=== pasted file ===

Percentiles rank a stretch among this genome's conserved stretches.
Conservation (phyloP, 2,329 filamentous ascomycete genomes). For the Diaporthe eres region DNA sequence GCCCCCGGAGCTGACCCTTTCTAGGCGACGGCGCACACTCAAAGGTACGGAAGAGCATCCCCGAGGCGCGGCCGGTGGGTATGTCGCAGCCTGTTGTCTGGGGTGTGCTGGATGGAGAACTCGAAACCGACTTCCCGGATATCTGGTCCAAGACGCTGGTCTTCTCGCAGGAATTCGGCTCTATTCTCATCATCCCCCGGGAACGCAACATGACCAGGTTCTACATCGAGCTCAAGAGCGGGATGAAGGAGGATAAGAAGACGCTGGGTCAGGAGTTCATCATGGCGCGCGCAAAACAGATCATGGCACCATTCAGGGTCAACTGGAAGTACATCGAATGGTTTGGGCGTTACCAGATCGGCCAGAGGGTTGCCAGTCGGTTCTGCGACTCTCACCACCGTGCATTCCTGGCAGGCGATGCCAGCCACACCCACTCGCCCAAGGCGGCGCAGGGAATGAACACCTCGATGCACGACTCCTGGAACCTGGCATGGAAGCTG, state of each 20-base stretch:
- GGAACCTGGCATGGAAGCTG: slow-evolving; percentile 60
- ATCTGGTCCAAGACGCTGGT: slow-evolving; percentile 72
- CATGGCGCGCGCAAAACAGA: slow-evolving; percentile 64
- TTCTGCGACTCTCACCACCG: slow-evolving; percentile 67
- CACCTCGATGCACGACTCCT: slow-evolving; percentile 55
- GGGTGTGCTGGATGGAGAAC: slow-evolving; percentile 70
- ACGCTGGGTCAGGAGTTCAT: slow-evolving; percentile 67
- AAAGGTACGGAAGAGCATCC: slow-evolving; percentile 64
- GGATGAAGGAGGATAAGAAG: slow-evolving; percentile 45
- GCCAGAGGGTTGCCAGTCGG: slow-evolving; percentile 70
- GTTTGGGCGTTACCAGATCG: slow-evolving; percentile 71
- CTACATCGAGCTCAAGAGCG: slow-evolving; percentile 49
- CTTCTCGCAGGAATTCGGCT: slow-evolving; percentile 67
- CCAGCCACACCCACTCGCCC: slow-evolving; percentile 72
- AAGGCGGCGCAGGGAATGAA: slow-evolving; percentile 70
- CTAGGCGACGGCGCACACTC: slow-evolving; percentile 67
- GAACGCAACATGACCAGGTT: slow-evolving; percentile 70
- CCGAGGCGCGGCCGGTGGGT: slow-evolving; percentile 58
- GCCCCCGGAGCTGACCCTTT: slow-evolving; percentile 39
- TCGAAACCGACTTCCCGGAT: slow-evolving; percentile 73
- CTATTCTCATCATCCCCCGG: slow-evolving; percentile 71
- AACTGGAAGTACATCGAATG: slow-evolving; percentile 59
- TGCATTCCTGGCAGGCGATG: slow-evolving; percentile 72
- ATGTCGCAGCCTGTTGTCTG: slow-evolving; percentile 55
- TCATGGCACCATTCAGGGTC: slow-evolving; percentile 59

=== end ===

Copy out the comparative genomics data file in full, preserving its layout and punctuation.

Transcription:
Percentiles rank a stretch among this genome's conserved stretches.
Conservation (phyloP, 2,329 filamentous ascomycete genomes). For the Diaporthe eres region DNA sequence GCCCCCGGAGCTGACCCTTTCTAGGCGACGGCGCACACTCAAAGGTACGGAAGAGCATCCCCGAGGCGCGGCCGGTGGGTATGTCGCAGCCTGTTGTCTGGGGTGTGCTGGATGGAGAACTCGAAACCGACTTCCCGGATATCTGGTCCAAGACGCTGGTCTTCTCGCAGGAATTCGGCTCTATTCTCATCATCCCCCGGGAACGCAACATGACCAGGTTCTACATCGAGCTCAAGAGCGGGATGAAGGAGGATAAGAAGACGCTGGGTCAGGAGTTCATCATGGCGCGCGCAAAACAGATCATGGCACCATTCAGGGTCAACTGGAAGTACATCGAATGGTTTGGGCGTTACCAGATCGGCCAGAGGGTTGCCAGTCGGTTCTGCGACTCTCACCACCGTGCATTCCTGGCAGGCGATGCCAGCCACACCCACTCGCCCAAGGCGGCGCAGGGAATGAACACCTCGATGCACGACTCCTGGAACCTGGCATGGAAGCTG, state of each 20-base stretch:
- GGAACCTGGCATGGAAGCTG: slow-evolving; percentile 60
- ATCTGGTCCAAGACGCTGGT: slow-evolving; percentile 72
- CATGGCGCGCGCAAAACAGA: slow-evolving; percentile 64
- TTCTGCGACTCTCACCACCG: slow-evolving; percentile 67
- CACCTCGATGCACGACTCCT: slow-evolving; percentile 55
- GGGTGTGCTGGATGGAGAAC: slow-evolving; percentile 70
- ACGCTGGGTCAGGAGTTCAT: slow-evolving; percentile 67
- AAAGGTACGGAAGAGCATCC: slow-evolving; percentile 64
- GGATGAAGGAGGATAAGAAG: slow-evolving; percentile 45
- GCCAGAGGGTTGCCAGTCGG: slow-evolving; percentile 70
- GTTTGGGCGTTACCAGATCG: slow-evolving; percentile 71
- CTACATCGAGCTCAAGAGCG: slow-evolving; percentile 49
- CTTCTCGCAGGAATTCGGCT: slow-evolving; percentile 67
- CCAGCCACACCCACTCGCCC: slow-evolving; percentile 72
- AAGGCGGCGCAGGGAATGAA: slow-evolving; percentile 70
- CTAGGCGACGGCGCACACTC: slow-evolving; percentile 67
- GAACGCAACATGACCAGGTT: slow-evolving; percentile 70
- CCGAGGCGCGGCCGGTGGGT: slow-evolving; percentile 58
- GCCCCCGGAGCTGACCCTTT: slow-evolving; percentile 39
- TCGAAACCGACTTCCCGGAT: slow-evolving; percentile 73
- CTATTCTCATCATCCCCCGG: slow-evolving; percentile 71
- AACTGGAAGTACATCGAATG: slow-evolving; percentile 59
- TGCATTCCTGGCAGGCGATG: slow-evolving; percentile 72
- ATGTCGCAGCCTGTTGTCTG: slow-evolving; percentile 55
- TCATGGCACCATTCAGGGTC: slow-evolving; percentile 59